Ethan: This is the great surprise of this movie for both chef and I. When she walked into the restaurant [on-set], she turned to me and said, "Tobman, I want you to redesign my restaurant." I thought, "Oh okay. Yeah." Six months later, she called and said, "Okay, so when do we start?" [We're] opening in February.

Dominique: This idea, the beauty that when I walk into the set and I read the script, I could totally understand [the set]. [Ethan] got the character and it was so amazing to have someone like Ethan to create the experiences from the design and the material. That's why the movie's going to be amazing, because everything is connected.

I have to go back to the design of the restaurant. What can we expect?

Ethan: Everything is inspired by this woman, [her] experience from childhood to looking into the future to telling the story of things that we already know and things that we don't. It's very personal, isn't it?

Dominique: [It's] personal the whole time.

The customers Dominique Crenn will kick out of her restauarant

Dominique, there's another half-personal thing I see in the movie. We see a taco scene in which a chicken thigh is served. What's the inspiration for that, especially because you, yourself are opening a taco restaurant, although plant-based?

Dominique: No, [I had] nothing to do with it. It was [the result of a collaboration] working with Ethan, Mark, and the writer came and brought the script. [We were] also working in what they wanted to do. It happened that [way] ... I tried to execute something they wanted me to execute. [It had] nothing to do with my own life. I could make tacos for my girls everyday.

Let's talk about pet peeves, because we get a microscopic view of those in "The Menu". We get the foodie taking pictures, we get changes requested to the menu, complaints about a broken emulsion. What are the things that irritate you most about customer requests or behaviors in a restaurant?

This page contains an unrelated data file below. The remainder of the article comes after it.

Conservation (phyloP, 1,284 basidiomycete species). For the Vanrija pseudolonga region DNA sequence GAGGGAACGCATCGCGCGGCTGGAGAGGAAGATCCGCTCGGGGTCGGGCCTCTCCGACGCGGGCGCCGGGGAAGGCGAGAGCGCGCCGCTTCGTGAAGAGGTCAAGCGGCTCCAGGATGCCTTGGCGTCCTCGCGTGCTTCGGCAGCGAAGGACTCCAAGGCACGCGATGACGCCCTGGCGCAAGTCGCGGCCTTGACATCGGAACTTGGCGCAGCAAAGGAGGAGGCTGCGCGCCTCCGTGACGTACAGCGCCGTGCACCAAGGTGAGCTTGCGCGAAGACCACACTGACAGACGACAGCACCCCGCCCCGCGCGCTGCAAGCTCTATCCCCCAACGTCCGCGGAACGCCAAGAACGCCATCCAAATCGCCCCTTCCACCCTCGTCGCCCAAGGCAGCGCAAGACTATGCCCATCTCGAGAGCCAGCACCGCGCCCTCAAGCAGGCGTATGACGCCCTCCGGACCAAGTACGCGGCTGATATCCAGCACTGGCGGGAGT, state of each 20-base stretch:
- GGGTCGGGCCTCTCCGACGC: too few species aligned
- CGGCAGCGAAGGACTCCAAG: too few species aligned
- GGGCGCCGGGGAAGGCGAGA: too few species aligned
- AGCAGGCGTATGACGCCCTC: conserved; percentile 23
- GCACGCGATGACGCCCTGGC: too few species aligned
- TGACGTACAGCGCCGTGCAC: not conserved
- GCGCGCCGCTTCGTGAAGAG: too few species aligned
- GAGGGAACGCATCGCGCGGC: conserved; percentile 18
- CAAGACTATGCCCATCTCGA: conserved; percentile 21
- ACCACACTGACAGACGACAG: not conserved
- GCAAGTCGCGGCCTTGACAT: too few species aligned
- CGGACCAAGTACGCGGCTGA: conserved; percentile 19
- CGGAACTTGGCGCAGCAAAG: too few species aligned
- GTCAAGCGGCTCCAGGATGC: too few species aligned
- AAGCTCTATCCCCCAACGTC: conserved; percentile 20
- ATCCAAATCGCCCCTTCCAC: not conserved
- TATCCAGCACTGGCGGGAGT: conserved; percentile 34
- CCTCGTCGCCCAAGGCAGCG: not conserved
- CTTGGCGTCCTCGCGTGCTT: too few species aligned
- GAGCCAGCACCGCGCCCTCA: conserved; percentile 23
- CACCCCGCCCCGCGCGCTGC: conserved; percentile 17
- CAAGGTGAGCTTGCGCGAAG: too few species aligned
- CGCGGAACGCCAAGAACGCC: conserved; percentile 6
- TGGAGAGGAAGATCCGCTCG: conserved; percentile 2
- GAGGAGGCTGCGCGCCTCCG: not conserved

Dominique: There was one story [that] was a few years ago. Two guys [went] to my restaurant with a big bottle of magnum cherry port wine. They put it on the table and then they start to diminish and [were] bullying one of my servers. Furiously, I had to go back to the table and I say, "You guys take your ass out. You're not welcome in my home." 

A disrespecting customer, [who] comes to us and can't respect a person of my team or myself is not welcome. I don't have any problem with say[ing] "Get out." [My biggest pet peeve is] being disrespectful. Food is subjective. Not everything might not be [to everyone's] liking.  We can [serve] a plate or dish — [someone might say], "It's too salty." [That] doesn't bother me. I understand it, but humanity in my restaurant [is vital]. If you [are] not a good human and you walk into my [place], that is the only thing that drives me crazy.

Ethan: Because it is your home.

Dominique: It's my home. I will take action, but I will not kill them.

Dominique Crenn and Ethan Tobman debate S'mores

Given how things end in "The Menu," will either of you ever eat s'mores again?

Ethan: I don't know if I ever had a s'mores before.

Dominique: Yeah, we had a s'more. It's delicious. One mini s'more.

Ethan: Maybe I had it while – I'm Canadian. I didn't grow up with it.

Dominique: I didn't grow up with that, but my pastry chef, Juan, had this s'more on the menu [at] one point. It's fun. [We] put s'mores on the [menu], but [the concept is] weird to me. It's like [a] piece of sugar, burned.

Ethan: This isn't a disrespect to American cuisine, because I've become an American citizen, but Americans will turn anything into a sandwich that they can.

Dominique: I'm sure, but that's the beauty of the –

Ethan: The idea of a sandwich that's a dessert for my brain, and ... [the] designing of s'mores [in "The Menu"]. That was by 30 by 60 feet. That was the thing I wouldn't mind doing again. That was really fun!

Dominique: Yes, that was fun.

The first thing Dominique Crenn said to Ralph Fiennes

Dominique, one of the things that Ralph Fiennes says is that you train him how to act in the kitchen — from his body language to his facial expressions. What chefs or experiences did you draw on to help mold his character?

Dominique: I got [it], not from a chef ... The first thing I [said to him was], "You are the director ... this is your symphony. Everyone is as important that is [participating], but you are the one that is going to direct it." When you have to have your own confidence, you have to bring confidence to [everyone], and [you have to have] the intensity, [the ability to] make sure that every note goes together. From the start to the finish, this is a beautiful symphony.

That's where I drew [my inspiration from] and that's how we built [the atmosphere] in Crenn, too — from the idea of a symphony or movement of dancing. That was very important, to have [Ralph] understand the importance of confidence and connecting the dots with the team that he [was] running. You can see it, too. They will die for him. A conductor — in the symphony — the people that play will make sure that they please the conductor.